Schumer said the Ukraine talks were intense

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Senate Majority Leader Chuck Schumer, D-N.Y., said the talks on Ukraine funding were some of "the most intense I have ever encountered in my many meetings in the Oval Office," with leaders focused on the consequences of Ukraine losing its fight against Russia. "We said to the speaker, 'Get it done,'" he said.

"This is an existential moment for the free world," House Minority Leader Hakeem Jeffries, D-N.Y., told reporters.

The leaders seemed more optimistic about the funding bills

On government funding, Johnson said the House was working "around the clock" to reach a deal, which he said he thought was possible.

Funding for four departments is set to expire on Friday, with a second deadline for rest of the departments on Friday, March 8.

To the frustration of lawmakers in both parties, the federal government is currently operating on an extension of a spending deal passed in 2022 by the previous Congress.

Full-year spending bills for 2024 were supposed to be complete by September and are now nearly six months late.

Schumer told reporters that Johnson "said unequivocally he wants to avoid a government shutdown" and said that remaining issues were "not insurmountable."

Jeffries, who leads House Democrats, said there may need to be a bipartisan agreement to extend eight funding bills slated to lapse on March 8 to give time for funding talks to continue.

That could come at a cost to Johnson, who pledged when he took control of the House last fall to stop funding the government with short-term extensions.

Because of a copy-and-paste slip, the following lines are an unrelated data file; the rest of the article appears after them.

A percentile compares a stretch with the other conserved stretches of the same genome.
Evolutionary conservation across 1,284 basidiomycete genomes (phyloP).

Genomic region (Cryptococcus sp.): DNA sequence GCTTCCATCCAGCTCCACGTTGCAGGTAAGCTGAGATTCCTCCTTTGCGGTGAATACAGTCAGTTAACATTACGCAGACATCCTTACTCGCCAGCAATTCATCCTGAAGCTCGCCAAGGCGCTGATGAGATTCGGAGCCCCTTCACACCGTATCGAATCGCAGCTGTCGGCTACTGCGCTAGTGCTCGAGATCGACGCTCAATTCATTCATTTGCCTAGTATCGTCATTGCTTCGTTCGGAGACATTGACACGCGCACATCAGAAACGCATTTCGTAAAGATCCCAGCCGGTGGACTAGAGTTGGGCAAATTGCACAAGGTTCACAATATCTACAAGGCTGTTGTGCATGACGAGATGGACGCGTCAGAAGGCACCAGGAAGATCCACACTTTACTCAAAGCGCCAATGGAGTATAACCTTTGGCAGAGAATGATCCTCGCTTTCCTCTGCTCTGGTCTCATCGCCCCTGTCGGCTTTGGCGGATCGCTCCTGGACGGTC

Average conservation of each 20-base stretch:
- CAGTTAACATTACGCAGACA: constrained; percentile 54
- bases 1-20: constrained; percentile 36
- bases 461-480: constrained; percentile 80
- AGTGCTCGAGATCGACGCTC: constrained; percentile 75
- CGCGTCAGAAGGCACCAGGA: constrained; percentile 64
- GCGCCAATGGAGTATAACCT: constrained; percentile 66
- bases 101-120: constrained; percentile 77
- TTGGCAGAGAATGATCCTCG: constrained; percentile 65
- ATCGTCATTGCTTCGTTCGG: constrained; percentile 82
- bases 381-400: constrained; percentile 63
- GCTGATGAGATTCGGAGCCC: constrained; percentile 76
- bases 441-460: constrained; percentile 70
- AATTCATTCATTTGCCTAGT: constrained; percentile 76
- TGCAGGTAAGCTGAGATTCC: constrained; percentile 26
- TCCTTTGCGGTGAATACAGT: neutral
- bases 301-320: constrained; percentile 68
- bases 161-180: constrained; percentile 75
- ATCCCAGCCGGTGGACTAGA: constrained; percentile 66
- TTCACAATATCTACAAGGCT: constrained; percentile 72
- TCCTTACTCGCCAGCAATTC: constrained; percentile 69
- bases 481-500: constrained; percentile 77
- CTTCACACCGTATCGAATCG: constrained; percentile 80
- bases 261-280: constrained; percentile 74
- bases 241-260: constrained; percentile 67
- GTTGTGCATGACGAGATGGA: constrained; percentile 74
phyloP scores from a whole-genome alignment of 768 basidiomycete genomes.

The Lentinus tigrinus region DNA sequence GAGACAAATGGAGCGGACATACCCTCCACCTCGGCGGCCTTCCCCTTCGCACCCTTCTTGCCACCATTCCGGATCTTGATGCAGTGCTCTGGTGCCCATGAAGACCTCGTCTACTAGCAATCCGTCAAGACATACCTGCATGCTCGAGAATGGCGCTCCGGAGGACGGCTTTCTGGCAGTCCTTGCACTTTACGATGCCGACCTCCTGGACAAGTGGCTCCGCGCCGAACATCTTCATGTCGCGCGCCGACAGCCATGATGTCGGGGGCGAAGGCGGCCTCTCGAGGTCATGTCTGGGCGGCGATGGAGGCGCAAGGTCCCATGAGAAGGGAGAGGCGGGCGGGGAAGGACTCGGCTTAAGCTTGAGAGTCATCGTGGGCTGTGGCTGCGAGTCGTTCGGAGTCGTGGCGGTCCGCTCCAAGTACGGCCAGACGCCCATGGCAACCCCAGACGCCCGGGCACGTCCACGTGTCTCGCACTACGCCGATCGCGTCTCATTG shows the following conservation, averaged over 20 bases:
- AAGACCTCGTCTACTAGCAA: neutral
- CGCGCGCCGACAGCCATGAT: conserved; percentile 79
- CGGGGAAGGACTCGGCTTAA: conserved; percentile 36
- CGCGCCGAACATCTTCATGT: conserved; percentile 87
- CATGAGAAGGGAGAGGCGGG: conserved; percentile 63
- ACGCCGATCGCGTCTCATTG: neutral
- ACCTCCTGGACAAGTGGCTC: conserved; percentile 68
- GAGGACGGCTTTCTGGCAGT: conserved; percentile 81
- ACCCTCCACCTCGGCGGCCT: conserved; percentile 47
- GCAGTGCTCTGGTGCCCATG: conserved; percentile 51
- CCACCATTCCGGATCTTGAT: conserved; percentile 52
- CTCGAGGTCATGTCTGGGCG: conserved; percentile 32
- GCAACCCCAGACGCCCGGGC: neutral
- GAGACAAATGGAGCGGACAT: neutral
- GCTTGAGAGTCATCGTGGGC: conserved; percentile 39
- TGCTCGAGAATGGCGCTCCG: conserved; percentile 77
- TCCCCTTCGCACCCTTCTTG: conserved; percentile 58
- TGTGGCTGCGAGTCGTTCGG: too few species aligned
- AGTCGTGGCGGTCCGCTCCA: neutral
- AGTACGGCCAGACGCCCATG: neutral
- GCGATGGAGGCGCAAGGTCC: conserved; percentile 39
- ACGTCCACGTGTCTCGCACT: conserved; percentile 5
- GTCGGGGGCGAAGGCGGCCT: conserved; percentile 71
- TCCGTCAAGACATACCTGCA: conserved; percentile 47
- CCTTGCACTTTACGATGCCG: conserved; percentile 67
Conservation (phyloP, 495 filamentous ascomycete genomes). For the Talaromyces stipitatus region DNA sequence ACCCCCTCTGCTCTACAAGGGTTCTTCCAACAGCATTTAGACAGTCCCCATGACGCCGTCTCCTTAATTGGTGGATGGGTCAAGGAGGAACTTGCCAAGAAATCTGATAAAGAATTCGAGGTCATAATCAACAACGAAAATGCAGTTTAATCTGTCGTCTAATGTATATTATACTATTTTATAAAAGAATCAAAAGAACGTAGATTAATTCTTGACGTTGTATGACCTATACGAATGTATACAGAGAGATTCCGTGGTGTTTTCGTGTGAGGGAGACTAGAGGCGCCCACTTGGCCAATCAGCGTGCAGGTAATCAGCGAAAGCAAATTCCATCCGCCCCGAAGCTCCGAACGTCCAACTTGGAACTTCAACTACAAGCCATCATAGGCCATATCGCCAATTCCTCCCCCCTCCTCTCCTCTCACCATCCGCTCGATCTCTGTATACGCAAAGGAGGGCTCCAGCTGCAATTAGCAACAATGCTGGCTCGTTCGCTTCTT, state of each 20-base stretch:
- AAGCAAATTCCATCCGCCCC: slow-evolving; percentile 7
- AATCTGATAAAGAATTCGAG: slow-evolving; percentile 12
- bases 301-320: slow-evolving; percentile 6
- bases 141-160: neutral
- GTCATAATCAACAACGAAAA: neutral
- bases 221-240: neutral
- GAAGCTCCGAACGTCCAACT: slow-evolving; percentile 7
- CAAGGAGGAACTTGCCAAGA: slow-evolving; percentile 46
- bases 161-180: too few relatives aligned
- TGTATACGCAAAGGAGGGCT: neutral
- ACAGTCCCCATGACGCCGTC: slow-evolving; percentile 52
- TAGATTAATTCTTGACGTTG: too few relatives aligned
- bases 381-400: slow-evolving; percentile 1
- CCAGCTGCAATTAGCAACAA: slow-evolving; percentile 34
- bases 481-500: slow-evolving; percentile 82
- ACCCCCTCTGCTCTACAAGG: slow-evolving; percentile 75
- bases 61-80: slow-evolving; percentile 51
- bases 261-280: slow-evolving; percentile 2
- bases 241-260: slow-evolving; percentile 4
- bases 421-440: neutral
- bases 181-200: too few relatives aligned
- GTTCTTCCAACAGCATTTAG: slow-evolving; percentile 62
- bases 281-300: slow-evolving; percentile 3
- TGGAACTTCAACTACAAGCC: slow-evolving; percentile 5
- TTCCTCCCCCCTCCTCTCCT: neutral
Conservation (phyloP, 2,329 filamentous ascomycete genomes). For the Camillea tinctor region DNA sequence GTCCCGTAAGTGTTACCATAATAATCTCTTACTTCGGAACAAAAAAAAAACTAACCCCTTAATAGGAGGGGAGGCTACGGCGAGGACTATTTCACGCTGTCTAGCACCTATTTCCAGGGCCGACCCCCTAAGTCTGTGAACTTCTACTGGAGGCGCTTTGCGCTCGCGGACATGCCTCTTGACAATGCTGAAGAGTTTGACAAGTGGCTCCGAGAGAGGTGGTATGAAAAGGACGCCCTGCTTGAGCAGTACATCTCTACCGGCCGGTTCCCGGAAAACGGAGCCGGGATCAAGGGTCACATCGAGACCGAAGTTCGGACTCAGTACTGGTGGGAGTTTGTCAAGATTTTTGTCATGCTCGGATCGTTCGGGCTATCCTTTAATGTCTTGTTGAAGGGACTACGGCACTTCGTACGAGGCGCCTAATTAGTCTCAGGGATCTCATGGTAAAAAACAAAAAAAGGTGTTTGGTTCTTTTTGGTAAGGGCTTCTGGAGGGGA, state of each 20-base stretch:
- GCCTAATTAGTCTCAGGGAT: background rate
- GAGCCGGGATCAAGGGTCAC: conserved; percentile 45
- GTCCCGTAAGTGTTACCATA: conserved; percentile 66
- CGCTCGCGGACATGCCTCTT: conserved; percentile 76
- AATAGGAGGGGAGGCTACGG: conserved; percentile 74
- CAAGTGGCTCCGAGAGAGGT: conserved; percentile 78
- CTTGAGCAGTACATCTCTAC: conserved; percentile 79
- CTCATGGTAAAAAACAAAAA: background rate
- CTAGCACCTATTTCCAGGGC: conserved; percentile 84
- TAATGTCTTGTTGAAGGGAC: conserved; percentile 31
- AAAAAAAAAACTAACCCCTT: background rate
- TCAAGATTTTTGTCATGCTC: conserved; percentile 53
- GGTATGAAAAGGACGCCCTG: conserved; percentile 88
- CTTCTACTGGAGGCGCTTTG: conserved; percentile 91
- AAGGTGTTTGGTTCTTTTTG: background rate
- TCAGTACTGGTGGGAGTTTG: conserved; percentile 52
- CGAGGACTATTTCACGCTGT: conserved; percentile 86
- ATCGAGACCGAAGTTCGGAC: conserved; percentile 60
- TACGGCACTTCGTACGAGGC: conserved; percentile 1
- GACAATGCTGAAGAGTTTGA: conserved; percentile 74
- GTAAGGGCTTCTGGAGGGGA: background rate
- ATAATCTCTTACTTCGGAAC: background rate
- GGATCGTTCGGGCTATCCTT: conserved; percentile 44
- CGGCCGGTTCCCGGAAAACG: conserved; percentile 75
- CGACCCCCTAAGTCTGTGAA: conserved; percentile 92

But he's already passed two such extensions, relying on Democratic votes to overcome Republican defections, and a third could be required if a spending deal does not materialize in the coming day or so.

Upset, in part, over a previous spending deal struck with the administration, a small faction of House Republicans ousted Johnson's predecessor as speaker of the House, Kevin McCarthy, R-Calif.

Asked by reporters after the meeting whether a spending deal could really be possible by Friday's deadline, Senate Minority Leader Mitch McConnell, R-Ky., said, "Hope springs eternal."

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Tamara Keith
Tamara Keith has been a White House correspondent for NPR since 2014 and co-hosts the NPR Politics Podcast, the top political news podcast in America. In that time, she has chronicled the final years of the Obama administration, covered Hillary Clinton's failed bid for president from start to finish and thrown herself into documenting the Trump administration, from policy made by tweet to the president's COVID diagnosis and the insurrection. In the final year of the Trump administration and the first year of the Biden administration, she focused her reporting on the White House response to the COVID-19 pandemic, breaking news about global vaccine sharing and plans for distribution of vaccines to children under 12.
Eric McDaniel
Eric McDaniel edits the NPR Politics Podcast. He joined the program ahead of its 2019 relaunch as a daily podcast.